What is in this article?:
- Extreme Heat, Scarce Rainfall Could be Hard on Crops and Production Costs
- Weather affecting futures charts
The old story goes that a particularly crotchity old man took one final swipe at his family by having the following epitaph engraved on his tombstone: “Well, I told you I wasn’t feeling well!”
I feel a bit that way today as I watch the corn and soybean markets explode upward. “Well, I told you it was dry!” Dryness, of course, is not the only driver of the increases, so far, of 60-cents per bushel for soybean futures, 25-cents per bushel on corn and $15 per ton on soybean meal. But rainfall totals below 50% of normal over the past 30 days from northern Illnois westward through Iowa and northern Missouri have caused some deterioration of what was once a very promising crop (See Figure 1).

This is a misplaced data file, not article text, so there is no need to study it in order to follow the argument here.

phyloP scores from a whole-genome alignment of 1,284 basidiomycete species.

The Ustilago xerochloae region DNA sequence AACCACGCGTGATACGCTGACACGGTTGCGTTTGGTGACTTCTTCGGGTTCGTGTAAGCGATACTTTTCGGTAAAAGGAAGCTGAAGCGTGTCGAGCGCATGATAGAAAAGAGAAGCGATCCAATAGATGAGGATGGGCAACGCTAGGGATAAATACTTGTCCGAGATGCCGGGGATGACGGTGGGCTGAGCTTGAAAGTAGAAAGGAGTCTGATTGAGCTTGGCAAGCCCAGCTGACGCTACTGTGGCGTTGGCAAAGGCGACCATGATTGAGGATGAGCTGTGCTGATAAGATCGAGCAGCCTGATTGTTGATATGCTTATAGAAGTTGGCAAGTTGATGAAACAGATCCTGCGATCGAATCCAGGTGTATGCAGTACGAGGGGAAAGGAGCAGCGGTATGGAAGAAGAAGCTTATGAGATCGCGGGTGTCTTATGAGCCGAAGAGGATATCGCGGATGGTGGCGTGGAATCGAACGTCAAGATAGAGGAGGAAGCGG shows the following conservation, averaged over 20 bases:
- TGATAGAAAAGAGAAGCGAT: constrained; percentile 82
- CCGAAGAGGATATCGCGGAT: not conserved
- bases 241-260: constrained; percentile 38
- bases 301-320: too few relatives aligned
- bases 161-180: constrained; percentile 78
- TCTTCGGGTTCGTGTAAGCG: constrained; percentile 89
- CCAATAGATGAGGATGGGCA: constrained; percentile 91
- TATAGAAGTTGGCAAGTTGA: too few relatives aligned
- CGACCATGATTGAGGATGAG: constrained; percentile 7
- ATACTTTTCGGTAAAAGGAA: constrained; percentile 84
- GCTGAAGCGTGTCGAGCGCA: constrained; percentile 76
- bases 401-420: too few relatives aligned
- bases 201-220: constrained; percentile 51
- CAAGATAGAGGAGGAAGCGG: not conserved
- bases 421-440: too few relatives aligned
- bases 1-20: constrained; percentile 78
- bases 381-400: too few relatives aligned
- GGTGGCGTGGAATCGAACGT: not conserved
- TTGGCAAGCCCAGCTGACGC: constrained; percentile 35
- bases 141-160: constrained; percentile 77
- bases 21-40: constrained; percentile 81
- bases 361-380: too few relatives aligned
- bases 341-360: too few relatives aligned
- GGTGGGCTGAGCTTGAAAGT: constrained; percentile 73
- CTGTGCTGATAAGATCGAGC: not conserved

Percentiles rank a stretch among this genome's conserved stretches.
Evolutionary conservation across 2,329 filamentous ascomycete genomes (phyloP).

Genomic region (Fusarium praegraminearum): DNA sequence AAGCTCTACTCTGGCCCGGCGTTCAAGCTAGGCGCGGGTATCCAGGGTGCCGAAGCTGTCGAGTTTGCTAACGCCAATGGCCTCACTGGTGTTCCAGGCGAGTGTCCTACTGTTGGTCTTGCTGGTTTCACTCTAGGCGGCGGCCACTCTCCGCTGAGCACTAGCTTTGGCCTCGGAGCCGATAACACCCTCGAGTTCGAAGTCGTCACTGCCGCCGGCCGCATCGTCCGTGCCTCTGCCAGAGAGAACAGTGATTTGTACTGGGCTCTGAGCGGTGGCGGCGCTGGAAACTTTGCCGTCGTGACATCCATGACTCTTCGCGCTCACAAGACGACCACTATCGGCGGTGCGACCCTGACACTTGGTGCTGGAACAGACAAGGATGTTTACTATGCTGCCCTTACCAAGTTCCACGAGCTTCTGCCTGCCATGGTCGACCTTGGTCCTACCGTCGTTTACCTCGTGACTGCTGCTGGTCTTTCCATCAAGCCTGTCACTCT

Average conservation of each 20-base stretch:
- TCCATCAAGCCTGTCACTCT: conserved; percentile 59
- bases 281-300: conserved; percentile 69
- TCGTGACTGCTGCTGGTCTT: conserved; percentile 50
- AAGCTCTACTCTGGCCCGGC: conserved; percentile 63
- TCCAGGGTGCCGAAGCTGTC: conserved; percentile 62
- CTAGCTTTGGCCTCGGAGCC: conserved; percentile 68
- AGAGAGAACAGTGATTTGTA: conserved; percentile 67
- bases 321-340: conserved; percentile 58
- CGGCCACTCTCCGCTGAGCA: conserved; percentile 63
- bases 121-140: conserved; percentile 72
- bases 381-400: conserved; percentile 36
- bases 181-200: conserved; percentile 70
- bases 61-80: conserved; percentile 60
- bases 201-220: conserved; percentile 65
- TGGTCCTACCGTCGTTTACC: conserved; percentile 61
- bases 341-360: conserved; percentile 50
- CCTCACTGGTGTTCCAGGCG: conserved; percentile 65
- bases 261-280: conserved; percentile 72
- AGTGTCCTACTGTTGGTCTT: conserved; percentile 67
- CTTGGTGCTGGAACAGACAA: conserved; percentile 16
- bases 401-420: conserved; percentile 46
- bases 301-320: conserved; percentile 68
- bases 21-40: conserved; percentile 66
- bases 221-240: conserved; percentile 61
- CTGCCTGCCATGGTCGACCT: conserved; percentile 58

ProFarmer’s annual crop tour generated some pretty impressive yield forecasts for most states but their forecast national corn yield is 154.1 bushels per acre. That is just slightly lower than USDA’s August estimate of 154.4 bushels per acre but, when combined with the 1.8 million acre reduction in harvested acres predicted by ProFarmer, it leaves the crop at 13.46 billion bushels, 300 million lower than USDA’s August forecast.
ProFarmer’s findings for soybeans were even more alarming, I thought, in that pod numbers are below the levels of the past five years in every surveyed state but Ohio, and are even lower than last year in both Illinois and Iowa. ProFarmer shaved 800,000 acres off USDA’s harvest expectation and estimates the national yield at 41.8, just 0.8 bushels lower than USDA's August estimate. That would put the crop at 3.158 billion bushels vs. USDA’s August figure of 3.255 billion bushels. But the real driver for soybeans has been the impact that an early frost might have on such a late-planted crop.